Will we ever cross over to the other side of the Uncanny Valley? This has been a problem bothering gamers and developers alike since the arrival of the very first 3D games. A couple years ago, Tim Sweeney was quoted saying that dynamic, photo-realistic environments would take need about 40 TFlops of compute power to render in realtime.
A pair of overclocked RTX 2080 Ti’s in SLI can approach 30 TFlops of compute. While that’s still a luxury setup, well out of reach of most people, it indicates that mainstream consumer parts might hit 40 TFlops points sooner rather than later, perhaps as early as the end of the coming decade. Remember that when the eighth console generation began in 2013, it was considered a big deal that the PS4 had 1.84 TFlops of compute power. The mobile GPU in 2018’s iPad Pro offers comparable graphics performance to the Xbox One. The upcoming iPhone 12 release will likely bring that level of performance to pocketable phones.
As early as the 1980s, with the arrival of wireframe games like the original Elite, the community’s simultaneously praised advances in real-time graphics and bemoaned just how far away they are from real life. The arrival of dedicated 3D graphics acceleration hardware in the late 90s sped things up significantly. The fifteen years from 1995 to 2010 are marked by giant leap after giant leap in visual advancement. To put things into perspective: While 2019 visuals are certainly better than the best on offer in 2007, we appear to be working against the law of diminishing returns now.
What exactly is the Uncanny Valley? It’s the term used to denote the phenomenon where, beyond a certain point, near-photorealistic visuals look less pleasing to us than stylized or low fidelity graphics. There’s a reason for this and its rooted in deep, instinctual human psychology. Low fidelity game graphics and works of art in general rely on the suspension of belief to allow people to relate to and engage with them. Consider the highly stylized cel-shaded visuals in Telltale’s The Walking Dead series. When we see Lee and Clementine, both our conscious and subconscious minds are in agreement that these are not “real” people, but representations of human beings.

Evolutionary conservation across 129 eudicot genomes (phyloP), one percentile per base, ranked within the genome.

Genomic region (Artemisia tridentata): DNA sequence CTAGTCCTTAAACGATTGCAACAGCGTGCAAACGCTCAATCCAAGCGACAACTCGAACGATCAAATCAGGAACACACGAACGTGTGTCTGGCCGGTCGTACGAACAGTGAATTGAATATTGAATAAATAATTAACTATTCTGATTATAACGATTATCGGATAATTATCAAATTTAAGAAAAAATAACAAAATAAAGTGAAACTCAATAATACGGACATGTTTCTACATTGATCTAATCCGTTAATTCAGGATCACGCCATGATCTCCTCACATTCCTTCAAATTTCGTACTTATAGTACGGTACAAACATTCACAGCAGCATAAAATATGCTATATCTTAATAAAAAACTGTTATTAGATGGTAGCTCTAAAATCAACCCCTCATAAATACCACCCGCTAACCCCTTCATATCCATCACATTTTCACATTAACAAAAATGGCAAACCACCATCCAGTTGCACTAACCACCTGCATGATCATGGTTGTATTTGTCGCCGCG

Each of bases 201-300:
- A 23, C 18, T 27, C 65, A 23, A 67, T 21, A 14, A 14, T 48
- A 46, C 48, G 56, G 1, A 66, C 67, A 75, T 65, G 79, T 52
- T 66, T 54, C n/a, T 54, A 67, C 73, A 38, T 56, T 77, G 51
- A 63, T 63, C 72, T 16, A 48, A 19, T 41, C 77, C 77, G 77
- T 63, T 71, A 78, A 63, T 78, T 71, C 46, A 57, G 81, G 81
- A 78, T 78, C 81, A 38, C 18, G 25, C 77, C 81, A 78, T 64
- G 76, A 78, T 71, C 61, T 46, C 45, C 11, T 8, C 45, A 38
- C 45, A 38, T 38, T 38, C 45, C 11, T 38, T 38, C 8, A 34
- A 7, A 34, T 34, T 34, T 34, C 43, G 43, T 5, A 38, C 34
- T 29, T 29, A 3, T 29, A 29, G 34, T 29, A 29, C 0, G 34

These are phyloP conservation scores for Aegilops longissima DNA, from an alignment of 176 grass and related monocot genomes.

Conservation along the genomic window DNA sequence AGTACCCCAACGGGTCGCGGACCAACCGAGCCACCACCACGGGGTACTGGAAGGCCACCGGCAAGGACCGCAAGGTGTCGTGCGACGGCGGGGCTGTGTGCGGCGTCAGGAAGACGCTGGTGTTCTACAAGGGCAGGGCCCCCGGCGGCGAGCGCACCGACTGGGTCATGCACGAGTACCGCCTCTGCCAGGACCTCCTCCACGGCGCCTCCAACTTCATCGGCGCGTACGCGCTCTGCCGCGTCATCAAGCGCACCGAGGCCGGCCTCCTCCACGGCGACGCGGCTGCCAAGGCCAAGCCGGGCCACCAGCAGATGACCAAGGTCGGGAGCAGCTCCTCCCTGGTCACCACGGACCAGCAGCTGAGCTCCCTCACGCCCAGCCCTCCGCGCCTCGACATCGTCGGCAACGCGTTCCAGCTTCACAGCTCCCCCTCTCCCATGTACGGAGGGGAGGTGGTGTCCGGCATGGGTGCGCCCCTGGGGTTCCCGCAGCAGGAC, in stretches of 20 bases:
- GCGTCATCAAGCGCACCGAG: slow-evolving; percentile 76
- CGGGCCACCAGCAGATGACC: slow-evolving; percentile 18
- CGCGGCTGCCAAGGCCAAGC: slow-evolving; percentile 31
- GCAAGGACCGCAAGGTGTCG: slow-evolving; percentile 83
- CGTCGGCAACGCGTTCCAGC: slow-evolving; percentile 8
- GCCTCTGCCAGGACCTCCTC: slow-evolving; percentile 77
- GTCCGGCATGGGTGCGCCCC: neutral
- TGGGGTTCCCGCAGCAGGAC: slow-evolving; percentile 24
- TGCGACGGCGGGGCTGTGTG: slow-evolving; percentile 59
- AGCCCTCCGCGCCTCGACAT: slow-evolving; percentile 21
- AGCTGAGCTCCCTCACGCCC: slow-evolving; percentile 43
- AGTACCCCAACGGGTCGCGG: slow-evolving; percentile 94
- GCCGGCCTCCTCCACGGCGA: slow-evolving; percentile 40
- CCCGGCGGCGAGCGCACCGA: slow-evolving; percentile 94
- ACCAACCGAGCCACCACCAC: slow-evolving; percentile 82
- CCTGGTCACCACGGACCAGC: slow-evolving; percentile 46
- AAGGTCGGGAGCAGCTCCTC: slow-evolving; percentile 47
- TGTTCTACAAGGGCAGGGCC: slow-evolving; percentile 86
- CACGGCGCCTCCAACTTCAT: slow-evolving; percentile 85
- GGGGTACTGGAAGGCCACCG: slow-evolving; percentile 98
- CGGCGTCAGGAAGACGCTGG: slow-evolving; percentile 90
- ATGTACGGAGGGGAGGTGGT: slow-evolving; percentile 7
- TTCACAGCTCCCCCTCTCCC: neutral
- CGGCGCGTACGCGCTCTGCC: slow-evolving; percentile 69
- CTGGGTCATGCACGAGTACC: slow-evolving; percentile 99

In order to immerse ourselves, we then willingly suspend our disbelief and accept these representations as proxies for real people—this is the same thing we do when, say, reading a book. Suspension of belief allows us to identify with videogame characters even if their visual makeup doesn’t correspond neatly to the real human form. Up to a certain point, the more stylized characters are, the easier it is to suspend belief and engage with them without looking for subtle “flaws.” This is why 2012’s Borderlands 2 has held up so well. It still looks great on a 4K display. This is because in our minds, we don’t see Raiders as crude depictions of real humans, but as great-looking comic book representations.
When games target photorealism, though, a fascinating paradox results. As visuals become increasingly sophisticated, it becomes more and more difficult for us to suspend belief on a broad basis. Our conscious mind doesn’t really have a problem—suspension of belief here operates in the same way that it does with movies and shows—we consciously recognize the characters and environments as fictional, therefore allowing us to engage with them. However, some characters are “real enough” that our subconscious has trouble slotting them in the “artistic representation of humans” category like it does with more stylized characters. Instead, our subconscious recognizes them as actual humans—but with some major caveats.